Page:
Sedacoron

Sedacoron Adverse Reactions

amiodarone

Manufacturer:

Sandoz

Distributor:

Maxxcare

Marketer:

Mega Lifesciences
Full Prescribing Info
Adverse Reactions
The evaluation of undesirable effects is based on the following information on frequency: Very common (≥1/10), Common (≥1/100 to <1/10), Uncommon (≥1/1,000 to <1/100), Rare (≥1/10,000 to <1/1,000), Very rare (<1/10,000), Not known (cannot be estimated from the available data).
Blood and lymphatic system disorders: Very rare: Thrombocytopenia, haemolytic or aplastic anaemia.
Not known: Neutropenia, agranulocytosis.
Immune system disorders: Not known: Angioedema (Quincke's oedema), anaphylactic reaction, anaphylactic shock.
Endocrine disorders: Common: Hyperthyroidism or hypothyroidism. Severe hyperthyroidism, in some cases with fatal outcome, has been described.
(For follow-up examinations, diagnostic and therapeutic measures see Precautions.)
Very rare: Syndrome of inappropriate secretion of antidiuretic hormone (SIADH).
Metabolic and nutrition disorders: Not known: Decreased appetite.
Psychiatric disorders: Uncommon: Decreased libido.
Not known: Delirium (including confusion), hallucinations.
Nervous system disorders: Common: Extrapyramidal tremors, nightmares, dyssomnia.
Uncommon: Peripheral sensory neuropathy and/or myopathy, usually reversible after discontinuation of treatment (see Warnings), dizziness.
Very rare: Benign increases of intracranial pressure (pseudotumour cerebri), cerebral ataxia, headaches.
Not known: Parkinsonism, parosmia.
Eye disorders: Very common: Microdeposits at the anterior surface of the cornea (can also be described as Cornea verticillata) usually limited to the area under the pupil and may cause impaired vision (blurred vision, coloured halos around light sources). The microdeposits consist of complex lipid deposits and are usually reversible within 6 - 12 months after discontinuation.
Very rare: Optic neuropathy and/or optic neuritis that may progress to blindness (see Warnings).
Cardiac disorders: Common: Bradycardia (usually moderate and dose-dependent).
Uncommon: Conduction disturbances (SA block, AV block); in individual cases asystole was observed (see Warnings and Precautions).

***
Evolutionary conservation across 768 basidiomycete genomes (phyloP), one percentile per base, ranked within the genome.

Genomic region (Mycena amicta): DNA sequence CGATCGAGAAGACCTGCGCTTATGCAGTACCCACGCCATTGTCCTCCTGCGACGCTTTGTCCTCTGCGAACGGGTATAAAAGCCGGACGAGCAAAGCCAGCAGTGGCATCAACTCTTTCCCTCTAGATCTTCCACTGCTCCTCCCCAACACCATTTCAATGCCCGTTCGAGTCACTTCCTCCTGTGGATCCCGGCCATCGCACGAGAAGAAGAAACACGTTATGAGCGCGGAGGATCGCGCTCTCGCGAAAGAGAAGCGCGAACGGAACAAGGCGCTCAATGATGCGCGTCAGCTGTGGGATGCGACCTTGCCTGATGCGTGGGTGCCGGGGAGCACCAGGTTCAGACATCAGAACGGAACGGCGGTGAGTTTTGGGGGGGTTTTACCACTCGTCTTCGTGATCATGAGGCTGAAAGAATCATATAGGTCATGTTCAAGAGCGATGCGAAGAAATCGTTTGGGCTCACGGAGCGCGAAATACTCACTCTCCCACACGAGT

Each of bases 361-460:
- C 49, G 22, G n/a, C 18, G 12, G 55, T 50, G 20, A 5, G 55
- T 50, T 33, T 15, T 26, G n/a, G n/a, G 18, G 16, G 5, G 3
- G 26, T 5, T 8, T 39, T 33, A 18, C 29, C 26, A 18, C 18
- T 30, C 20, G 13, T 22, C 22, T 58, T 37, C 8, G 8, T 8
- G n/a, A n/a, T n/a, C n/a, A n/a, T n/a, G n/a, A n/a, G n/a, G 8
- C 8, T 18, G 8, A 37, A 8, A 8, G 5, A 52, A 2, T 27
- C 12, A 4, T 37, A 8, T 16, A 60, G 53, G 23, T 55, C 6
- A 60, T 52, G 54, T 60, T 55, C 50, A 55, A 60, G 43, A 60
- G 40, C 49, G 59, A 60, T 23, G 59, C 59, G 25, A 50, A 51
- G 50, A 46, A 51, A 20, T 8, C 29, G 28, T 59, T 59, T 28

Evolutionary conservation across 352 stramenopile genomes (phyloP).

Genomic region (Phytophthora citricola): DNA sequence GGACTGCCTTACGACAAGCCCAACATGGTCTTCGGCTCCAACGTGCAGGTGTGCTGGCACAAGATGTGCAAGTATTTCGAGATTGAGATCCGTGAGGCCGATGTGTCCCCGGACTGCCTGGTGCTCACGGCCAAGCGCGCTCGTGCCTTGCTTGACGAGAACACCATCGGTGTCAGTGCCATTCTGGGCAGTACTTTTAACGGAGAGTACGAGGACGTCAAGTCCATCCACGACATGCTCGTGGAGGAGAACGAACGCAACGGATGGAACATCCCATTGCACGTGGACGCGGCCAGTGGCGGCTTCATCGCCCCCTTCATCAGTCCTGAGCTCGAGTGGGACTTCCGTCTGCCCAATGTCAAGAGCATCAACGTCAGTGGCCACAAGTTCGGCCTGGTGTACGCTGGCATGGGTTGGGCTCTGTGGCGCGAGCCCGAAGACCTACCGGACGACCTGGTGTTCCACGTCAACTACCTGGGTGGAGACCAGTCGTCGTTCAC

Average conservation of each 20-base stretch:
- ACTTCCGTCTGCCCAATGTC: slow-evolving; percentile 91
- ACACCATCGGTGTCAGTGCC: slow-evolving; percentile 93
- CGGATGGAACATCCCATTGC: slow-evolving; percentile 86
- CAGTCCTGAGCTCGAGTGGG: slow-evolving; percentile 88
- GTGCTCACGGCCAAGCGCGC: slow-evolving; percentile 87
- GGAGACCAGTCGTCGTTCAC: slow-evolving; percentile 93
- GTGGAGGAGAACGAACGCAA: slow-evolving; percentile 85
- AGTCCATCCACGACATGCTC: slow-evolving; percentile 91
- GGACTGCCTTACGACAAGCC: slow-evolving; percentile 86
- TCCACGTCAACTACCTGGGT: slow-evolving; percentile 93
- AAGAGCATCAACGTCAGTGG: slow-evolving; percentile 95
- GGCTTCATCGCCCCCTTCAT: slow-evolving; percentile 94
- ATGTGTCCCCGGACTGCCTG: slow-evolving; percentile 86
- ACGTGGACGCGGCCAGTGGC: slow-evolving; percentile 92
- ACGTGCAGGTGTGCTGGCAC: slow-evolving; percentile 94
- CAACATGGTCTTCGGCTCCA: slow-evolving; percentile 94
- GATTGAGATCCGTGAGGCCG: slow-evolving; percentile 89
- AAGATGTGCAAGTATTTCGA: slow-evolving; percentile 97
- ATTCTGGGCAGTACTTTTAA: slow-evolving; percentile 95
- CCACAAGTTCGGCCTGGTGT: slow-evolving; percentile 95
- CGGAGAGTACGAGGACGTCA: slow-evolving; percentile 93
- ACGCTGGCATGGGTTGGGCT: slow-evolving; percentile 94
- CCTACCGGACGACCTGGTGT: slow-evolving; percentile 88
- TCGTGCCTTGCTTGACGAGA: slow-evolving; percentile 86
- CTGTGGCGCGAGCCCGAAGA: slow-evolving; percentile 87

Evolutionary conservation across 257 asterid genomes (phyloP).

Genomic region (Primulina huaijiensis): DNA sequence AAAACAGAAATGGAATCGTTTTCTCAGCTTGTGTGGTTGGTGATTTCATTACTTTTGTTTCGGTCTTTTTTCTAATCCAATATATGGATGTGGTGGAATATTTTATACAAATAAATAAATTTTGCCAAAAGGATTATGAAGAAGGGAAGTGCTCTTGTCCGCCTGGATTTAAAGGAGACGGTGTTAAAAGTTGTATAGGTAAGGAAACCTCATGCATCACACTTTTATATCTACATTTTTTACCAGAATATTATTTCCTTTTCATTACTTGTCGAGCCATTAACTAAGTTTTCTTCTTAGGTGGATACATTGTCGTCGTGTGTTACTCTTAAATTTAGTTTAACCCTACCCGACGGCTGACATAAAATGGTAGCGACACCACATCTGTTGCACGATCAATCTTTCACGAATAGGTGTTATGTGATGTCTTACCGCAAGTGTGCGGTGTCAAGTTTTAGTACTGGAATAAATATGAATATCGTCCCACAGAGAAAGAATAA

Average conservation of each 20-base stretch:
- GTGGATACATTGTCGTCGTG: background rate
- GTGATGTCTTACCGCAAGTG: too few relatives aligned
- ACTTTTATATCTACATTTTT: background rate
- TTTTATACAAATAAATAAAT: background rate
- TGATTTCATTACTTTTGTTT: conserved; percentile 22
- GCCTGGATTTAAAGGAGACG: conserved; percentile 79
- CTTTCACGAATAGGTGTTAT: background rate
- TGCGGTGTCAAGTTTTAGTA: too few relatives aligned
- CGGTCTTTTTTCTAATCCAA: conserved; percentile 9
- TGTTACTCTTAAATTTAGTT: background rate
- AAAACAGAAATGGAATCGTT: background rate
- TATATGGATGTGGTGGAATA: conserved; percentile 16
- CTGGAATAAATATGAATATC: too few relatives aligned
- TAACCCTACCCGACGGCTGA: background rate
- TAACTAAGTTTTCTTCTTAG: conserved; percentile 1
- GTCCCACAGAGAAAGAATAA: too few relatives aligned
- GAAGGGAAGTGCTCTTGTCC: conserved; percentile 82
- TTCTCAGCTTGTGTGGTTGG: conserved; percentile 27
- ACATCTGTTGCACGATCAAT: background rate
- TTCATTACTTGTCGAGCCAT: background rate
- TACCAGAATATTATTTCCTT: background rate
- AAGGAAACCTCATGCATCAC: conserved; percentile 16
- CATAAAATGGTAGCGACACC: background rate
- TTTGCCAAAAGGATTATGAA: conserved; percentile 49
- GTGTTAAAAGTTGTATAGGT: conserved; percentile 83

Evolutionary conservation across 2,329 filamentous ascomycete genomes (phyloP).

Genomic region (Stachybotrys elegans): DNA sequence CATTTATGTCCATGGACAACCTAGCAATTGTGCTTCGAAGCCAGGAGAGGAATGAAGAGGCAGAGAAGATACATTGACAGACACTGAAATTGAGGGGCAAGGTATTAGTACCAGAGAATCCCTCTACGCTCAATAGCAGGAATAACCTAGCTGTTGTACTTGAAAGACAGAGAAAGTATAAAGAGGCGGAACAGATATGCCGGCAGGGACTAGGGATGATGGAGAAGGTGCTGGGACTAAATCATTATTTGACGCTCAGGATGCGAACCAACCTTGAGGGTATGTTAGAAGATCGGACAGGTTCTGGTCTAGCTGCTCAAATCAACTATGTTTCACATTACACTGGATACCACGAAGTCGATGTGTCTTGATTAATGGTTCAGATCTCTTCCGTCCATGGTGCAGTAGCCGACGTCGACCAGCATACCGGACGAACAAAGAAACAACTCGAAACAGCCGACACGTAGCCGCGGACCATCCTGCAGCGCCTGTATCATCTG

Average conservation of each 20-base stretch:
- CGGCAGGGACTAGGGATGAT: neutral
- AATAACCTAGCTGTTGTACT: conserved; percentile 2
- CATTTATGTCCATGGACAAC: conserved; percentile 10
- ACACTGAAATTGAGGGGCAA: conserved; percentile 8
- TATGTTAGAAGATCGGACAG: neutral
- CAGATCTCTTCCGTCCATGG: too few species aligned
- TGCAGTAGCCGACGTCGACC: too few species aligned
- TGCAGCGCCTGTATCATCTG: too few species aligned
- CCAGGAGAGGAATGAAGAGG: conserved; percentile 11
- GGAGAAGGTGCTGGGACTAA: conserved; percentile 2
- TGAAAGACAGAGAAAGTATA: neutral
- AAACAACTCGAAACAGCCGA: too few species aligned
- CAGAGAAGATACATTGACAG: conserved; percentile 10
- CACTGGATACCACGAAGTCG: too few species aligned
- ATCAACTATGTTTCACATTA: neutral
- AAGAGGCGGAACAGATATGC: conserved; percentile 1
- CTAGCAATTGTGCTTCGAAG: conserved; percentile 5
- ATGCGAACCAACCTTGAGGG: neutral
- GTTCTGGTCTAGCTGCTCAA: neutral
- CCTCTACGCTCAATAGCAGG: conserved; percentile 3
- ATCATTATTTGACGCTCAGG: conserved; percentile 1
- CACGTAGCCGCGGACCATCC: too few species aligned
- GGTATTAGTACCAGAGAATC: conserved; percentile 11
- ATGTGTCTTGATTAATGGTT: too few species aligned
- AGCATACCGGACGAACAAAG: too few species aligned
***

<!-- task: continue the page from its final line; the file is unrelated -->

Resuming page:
Proarrhythmic effects such as changes or enhancement of the cardiac arrhythmia, which may cause a severe impairment of cardiac activity with the possible consequence of cardiac arrest (see Warnings and Interactions).
Very rare: Marked bradycardia or sinus node arrest especially in elderly patients or with impaired sinus node function (see Warnings).
Not known: Torsades de pointes (see Warnings and Interactions).
Individual cases of ventricular fibrillation flutter have been described (see Precautions concerning follow-up examinations, diagnostic and therapeutic measures).
Vascular disorders: Very rare: Vasculitis.
Respiratory, thoracic and mediastinal disorders: Common: As a result of the pulmonary toxicity of amiodarone, atypical pneumonia as symptom of a hypersensitivity reaction (hypersensitivity pneumonitis), alveolar or interstitial pneumonitis or fibroses, pleuritis, bronchiolitis obliterans with pneumonia/BOOP may occur (see Warnings). Individual cases with fatal outcome have been reported.
Non-productive cough and dyspnoea are often first signs of the pulmonary alterations as previously mentioned. Furthermore, weight loss, fever, asthenia may occur.
Very rare: Bronchospasm in patients with severe respiratory failure and especially in patients with asthma.
Cases of shock lung (ARDS) occurred mostly after surgery, in individual cases with fatal outcome (possible interaction with high oxygen concentration, see Interactions).
Not known: Pulmonary haemorrhage.
(For follow-up examinations, diagnostic and therapeutic measures see Precautions.)
Gastrointestinal disorders: Very common: Nausea, vomiting, taste disturbances at the beginning of treatment (during ingestion of the loading dose), which disappear with dose reduction.
Common: Constipation.
Uncommon: Dry mouth.
Not known: Pancreatitis (acute).
Hepatobiliary disorders: Very common: Isolated elevation of serum transaminases at the beginning of therapy, which are generally moderate (1.5- to 3-fold the normal value). The values usually normalise spontaneously or with dose reduction.
Common: Acute hepatitis with high serum transaminases and/or cholestatic icterus, including hepatic failure, in some cases fatal.
Very rare: Chronic liver disease (in some cases with fatal outcome), liver cirrhosis.
(For follow-up examinations, diagnostic and therapeutic measures see Precautions).
Skin and subcutaneous tissue disorders: Very common: Photosensitisation with increased tendency to sunburns, which can lead to erythema and rash (see Precautions).
Common: Eczema. During longer-term treatment, especially body areas exposed to sunlight may become hyperpigmented with black-violet to slate-grey discolouration of the skin (pseudocyanosis). The discolouration slowly recedes within 1-4 years after discontinuing the preparation.
Very rare: Erythema during the course of radiation therapy, erythema nodosum and little specific exanthema, exfoliative dermatitis, alopecia.
Not known: Urticaria, severe skin reactions, sometimes fatal, as toxic epidermal necrolysis (TEN), Stevens-Johnson syndrome (SJS), bullous dermatitis, Drug reaction with eosinophilia and systematic symptoms (DRESS).
(For preventive measures, see Precautions).
Musculoskeletal and connective tissue disorders: Common: Muscle weakness.
Not known: Lupus-like syndrome.
Renal and urinary disorders: Rare: Impaired renal function (temporarily).
Reproductive system and breast disorders: Very rare: Epididymitis, impotence.
General disorders and administration site disorders: Uncommon: Fatigue.
Not known: Granuloma, including bone marrow granuloma.
Investigations: Very rare: Increased serum creatinine.
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